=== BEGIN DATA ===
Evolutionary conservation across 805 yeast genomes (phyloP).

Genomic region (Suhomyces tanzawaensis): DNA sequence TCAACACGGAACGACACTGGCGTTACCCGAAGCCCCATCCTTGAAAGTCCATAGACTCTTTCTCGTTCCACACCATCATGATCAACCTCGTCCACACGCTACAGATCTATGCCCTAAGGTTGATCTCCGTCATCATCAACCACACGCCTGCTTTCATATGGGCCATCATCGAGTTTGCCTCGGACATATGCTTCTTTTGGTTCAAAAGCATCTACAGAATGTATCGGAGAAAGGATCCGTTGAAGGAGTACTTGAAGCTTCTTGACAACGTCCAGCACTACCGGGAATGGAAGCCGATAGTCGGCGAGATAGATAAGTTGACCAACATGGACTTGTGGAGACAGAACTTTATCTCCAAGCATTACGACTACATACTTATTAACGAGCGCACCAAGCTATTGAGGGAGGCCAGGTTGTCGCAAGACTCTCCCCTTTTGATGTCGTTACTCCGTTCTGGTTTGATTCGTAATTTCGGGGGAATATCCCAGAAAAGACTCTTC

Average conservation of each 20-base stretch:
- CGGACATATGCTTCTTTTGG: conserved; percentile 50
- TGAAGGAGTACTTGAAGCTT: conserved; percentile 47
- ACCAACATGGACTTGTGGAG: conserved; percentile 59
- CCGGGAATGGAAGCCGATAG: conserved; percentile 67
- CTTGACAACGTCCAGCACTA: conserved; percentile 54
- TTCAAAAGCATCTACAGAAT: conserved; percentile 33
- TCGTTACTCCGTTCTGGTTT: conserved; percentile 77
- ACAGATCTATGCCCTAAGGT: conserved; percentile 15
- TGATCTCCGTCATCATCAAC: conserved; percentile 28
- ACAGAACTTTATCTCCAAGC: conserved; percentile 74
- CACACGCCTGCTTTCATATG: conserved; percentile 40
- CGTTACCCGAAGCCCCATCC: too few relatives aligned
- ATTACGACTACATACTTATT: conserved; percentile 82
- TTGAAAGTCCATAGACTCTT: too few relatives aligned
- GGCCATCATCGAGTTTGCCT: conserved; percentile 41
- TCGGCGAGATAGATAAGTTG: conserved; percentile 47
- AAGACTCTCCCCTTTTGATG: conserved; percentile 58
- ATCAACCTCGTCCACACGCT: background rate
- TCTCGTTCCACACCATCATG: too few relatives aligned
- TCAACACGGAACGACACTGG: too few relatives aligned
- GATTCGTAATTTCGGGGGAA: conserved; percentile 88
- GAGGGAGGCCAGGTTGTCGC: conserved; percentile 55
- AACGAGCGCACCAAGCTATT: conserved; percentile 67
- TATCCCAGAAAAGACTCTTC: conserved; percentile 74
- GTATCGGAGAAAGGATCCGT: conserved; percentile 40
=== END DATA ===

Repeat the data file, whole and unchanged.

Evolutionary conservation across 805 yeast genomes (phyloP).

Genomic region (Suhomyces tanzawaensis): DNA sequence TCAACACGGAACGACACTGGCGTTACCCGAAGCCCCATCCTTGAAAGTCCATAGACTCTTTCTCGTTCCACACCATCATGATCAACCTCGTCCACACGCTACAGATCTATGCCCTAAGGTTGATCTCCGTCATCATCAACCACACGCCTGCTTTCATATGGGCCATCATCGAGTTTGCCTCGGACATATGCTTCTTTTGGTTCAAAAGCATCTACAGAATGTATCGGAGAAAGGATCCGTTGAAGGAGTACTTGAAGCTTCTTGACAACGTCCAGCACTACCGGGAATGGAAGCCGATAGTCGGCGAGATAGATAAGTTGACCAACATGGACTTGTGGAGACAGAACTTTATCTCCAAGCATTACGACTACATACTTATTAACGAGCGCACCAAGCTATTGAGGGAGGCCAGGTTGTCGCAAGACTCTCCCCTTTTGATGTCGTTACTCCGTTCTGGTTTGATTCGTAATTTCGGGGGAATATCCCAGAAAAGACTCTTC

Average conservation of each 20-base stretch:
- CGGACATATGCTTCTTTTGG: conserved; percentile 50
- TGAAGGAGTACTTGAAGCTT: conserved; percentile 47
- ACCAACATGGACTTGTGGAG: conserved; percentile 59
- CCGGGAATGGAAGCCGATAG: conserved; percentile 67
- CTTGACAACGTCCAGCACTA: conserved; percentile 54
- TTCAAAAGCATCTACAGAAT: conserved; percentile 33
- TCGTTACTCCGTTCTGGTTT: conserved; percentile 77
- ACAGATCTATGCCCTAAGGT: conserved; percentile 15
- TGATCTCCGTCATCATCAAC: conserved; percentile 28
- ACAGAACTTTATCTCCAAGC: conserved; percentile 74
- CACACGCCTGCTTTCATATG: conserved; percentile 40
- CGTTACCCGAAGCCCCATCC: too few relatives aligned
- ATTACGACTACATACTTATT: conserved; percentile 82
- TTGAAAGTCCATAGACTCTT: too few relatives aligned
- GGCCATCATCGAGTTTGCCT: conserved; percentile 41
- TCGGCGAGATAGATAAGTTG: conserved; percentile 47
- AAGACTCTCCCCTTTTGATG: conserved; percentile 58
- ATCAACCTCGTCCACACGCT: background rate
- TCTCGTTCCACACCATCATG: too few relatives aligned
- TCAACACGGAACGACACTGG: too few relatives aligned
- GATTCGTAATTTCGGGGGAA: conserved; percentile 88
- GAGGGAGGCCAGGTTGTCGC: conserved; percentile 55
- AACGAGCGCACCAAGCTATT: conserved; percentile 67
- TATCCCAGAAAAGACTCTTC: conserved; percentile 74
- GTATCGGAGAAAGGATCCGT: conserved; percentile 40